You mean they’re not? (*hit the gong*) Well, according to Vijay Pendakur’s Open Letter to Asian American parents, no, they are not. Really?
First of all, I’m all for parents teaching their children to be proud of their race/ethnicity/culture/etc. Now, whether or not the child embraces their culture and parents’ teachings is entirely up to the classically debated nature vs. nurture. Are children born with a ready-set-go personality, or are they teachable, mold-able, and workable?
However, I think it bears mentioning that part of the university/college and leaving-the-nest-experience is figuring out who you are – and dare I say it, shedding or challenging your parents’ beliefs and ideals.
Vijay’s question to Asian American parents, “Why aren’t you teaching your children to identify as Asian Americans?” is, well, how can I say this, an oversimplification hot-peppered with what seems to be many assumptions.
What about Asian children adopted by Caucasian or non-Asian families? These parents might try extra hard, or feel they cannot “teach their child to be Asian” at all.
Or what about mixed raced children? This is another challenge, and highly dependent on how the child looks. My brother has 3 children of mixed ethnicity, and one of them looks more Asian than the other two. Will he be treated differently? Will he identify with his Chinese/Thai heritage more?
And what are the parents really doing? Vijay bases his conclusions that the American Asian college students crossing his desk are NOT being educated on their background and culture. That’s why he wrote his exasperated blog post in the first place. But how many children simply don’t listen to their parents? Are not ready to hear or understand what is being taught to them? Or just roll their eyes?
There is also a BIG assumption that the values and beliefs being handed down from generation to generation are positive or even socially acceptable. As a general rule, Asian culture is patriarchal, and there’s a long history of men overpowering and bullying women. Now, you could make an argument that other cultures do this as well, but I’m going to stay with what I know. And I know from my own experience as an Asian American woman living in Asia, with parents and grandparents who were born in Asia, that the submissive overtaken female is a commonplace ideal, that is advertised and openly perpetuated.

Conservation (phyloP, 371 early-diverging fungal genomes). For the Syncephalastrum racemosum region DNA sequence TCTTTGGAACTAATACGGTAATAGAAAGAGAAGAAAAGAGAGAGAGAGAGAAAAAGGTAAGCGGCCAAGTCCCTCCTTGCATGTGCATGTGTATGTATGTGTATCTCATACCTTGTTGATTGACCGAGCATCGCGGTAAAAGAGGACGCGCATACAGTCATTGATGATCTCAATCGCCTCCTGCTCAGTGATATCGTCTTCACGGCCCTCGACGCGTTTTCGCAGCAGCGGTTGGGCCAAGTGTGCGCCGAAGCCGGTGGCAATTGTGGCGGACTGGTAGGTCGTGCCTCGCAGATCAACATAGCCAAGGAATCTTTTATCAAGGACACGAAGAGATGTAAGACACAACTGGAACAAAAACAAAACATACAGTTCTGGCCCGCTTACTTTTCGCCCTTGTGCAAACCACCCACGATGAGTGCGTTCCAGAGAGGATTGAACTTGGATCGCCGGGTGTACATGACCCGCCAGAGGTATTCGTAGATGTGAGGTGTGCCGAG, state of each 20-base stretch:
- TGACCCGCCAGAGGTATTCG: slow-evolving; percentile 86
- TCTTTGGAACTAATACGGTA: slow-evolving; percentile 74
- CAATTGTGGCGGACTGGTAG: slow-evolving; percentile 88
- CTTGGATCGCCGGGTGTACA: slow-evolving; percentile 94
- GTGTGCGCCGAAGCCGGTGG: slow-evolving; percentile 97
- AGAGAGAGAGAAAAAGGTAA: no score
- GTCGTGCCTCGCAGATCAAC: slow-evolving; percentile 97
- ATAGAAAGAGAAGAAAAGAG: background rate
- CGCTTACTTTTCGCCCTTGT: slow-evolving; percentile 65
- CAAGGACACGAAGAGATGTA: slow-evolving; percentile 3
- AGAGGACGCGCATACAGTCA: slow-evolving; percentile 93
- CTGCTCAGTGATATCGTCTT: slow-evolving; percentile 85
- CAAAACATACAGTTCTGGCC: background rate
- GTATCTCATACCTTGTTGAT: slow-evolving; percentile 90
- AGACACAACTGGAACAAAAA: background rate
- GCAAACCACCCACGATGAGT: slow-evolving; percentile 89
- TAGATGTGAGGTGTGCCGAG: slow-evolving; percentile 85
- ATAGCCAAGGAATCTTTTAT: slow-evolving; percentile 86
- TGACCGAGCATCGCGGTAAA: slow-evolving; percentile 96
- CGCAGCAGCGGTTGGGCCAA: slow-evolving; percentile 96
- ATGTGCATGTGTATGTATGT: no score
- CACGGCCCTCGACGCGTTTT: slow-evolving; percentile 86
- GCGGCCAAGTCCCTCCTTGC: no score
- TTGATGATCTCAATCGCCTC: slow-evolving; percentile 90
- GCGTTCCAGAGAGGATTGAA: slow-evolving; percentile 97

Now, I know that when we think of our dear parents teaching us about our culture, background and ethnicity, that we don’t think about the negative side. Culture is positive, right? But I have to move in the negative direction, because I think it’s being overlooked.
My mother was born and raised in a small town in Northern Thailand. Her family didn’t have a house. They were homeless, traveling from job to job, or in their case, farm to farm. They were so poor that they paid for food that they ate the day before, the day after. My mom stopped going to school around 11 or 12 years old because her family couldn’t afford to send her.
My mom didn’t teach us Thai, but she taught my younger brother and I things like, “If somebody hits you, you hit back!” This was in response to when we asked her what should be do when a kid hits us, because there was a lot of fighting going on in schools when we were growing up. I understand, but many parents would be horrified by this point of view.
But my favorite is, “We’re Asian, we don’t do like that.” She constantly put down other races or ethnic groups. I was forever told how white people did this and do that (like divorce! and cheat on their wives!), and we don’t do like that. I also knew that I could never date a black man, or she’d kill me.
But my brother and I laughed, and told her she couldn’t say things like that. We were American-educated and knew that what she was espousing, while well-meaning, was essentially racist. I’d like to think education goes both ways, not just from parent to child, but child to parent too.
When I was a kindergartner, I remembered crying all the way home. When my mom asked, “What’s wrong?” and I told her a kid called me, “Chop suey” – Do you know she did? She laughed.
Look, I love my mom. She’s the best because, despite any flaws/shortcomings, I know she loves us very much. Childhood was challenging, to put it gently, but I know everyone did what they thought was right at the time. And now my mom can be proud because both my brother and I graduated from college and university.
Yet the cautionary tale is this: you can teach your kids to be Asian American and you can also teach them to think Asians are superior and better than everyone else – to be racist. Besides the what’s wrong with that-hahahha mentality, this isn’t about going too far or extremes, it’s how my mother truly feels.
I certainly wasn’t proud of being Thai or Chinese while growing up. When we went to Thailand when I was a teenager, I wasn’t proud of the poverty, the filth, and the cultural differences. If anything, I was proud of being Chinese because I took after my father, who I missed. That doesn’t really make me Chinese though, right?
Parents want their children to be safe and be accepted. I think that is why my mom didn’t teach us Thai. She knew what it was like to NOT be accepted and feel isolated and lonely when she moved to the US. I’m not saying we can’t be proud of our culture or “race” and be accepted, but sometimes by trying to be accepted, we find out what’s important and who we really are.
As a teacher, I want my students to feel confident and proud of who they are. I feel if you want your children, our children, to be proud of their ethnicity and culture, expose them to all kinds of cultures and people. I know the racism I experienced once I moved from Hawaii to the Mainland had to do with other people’s lack of exposure, and of interactions with different kinds of folks.
But from my experience, my identity is in part, who you think I am, and who I believe I am.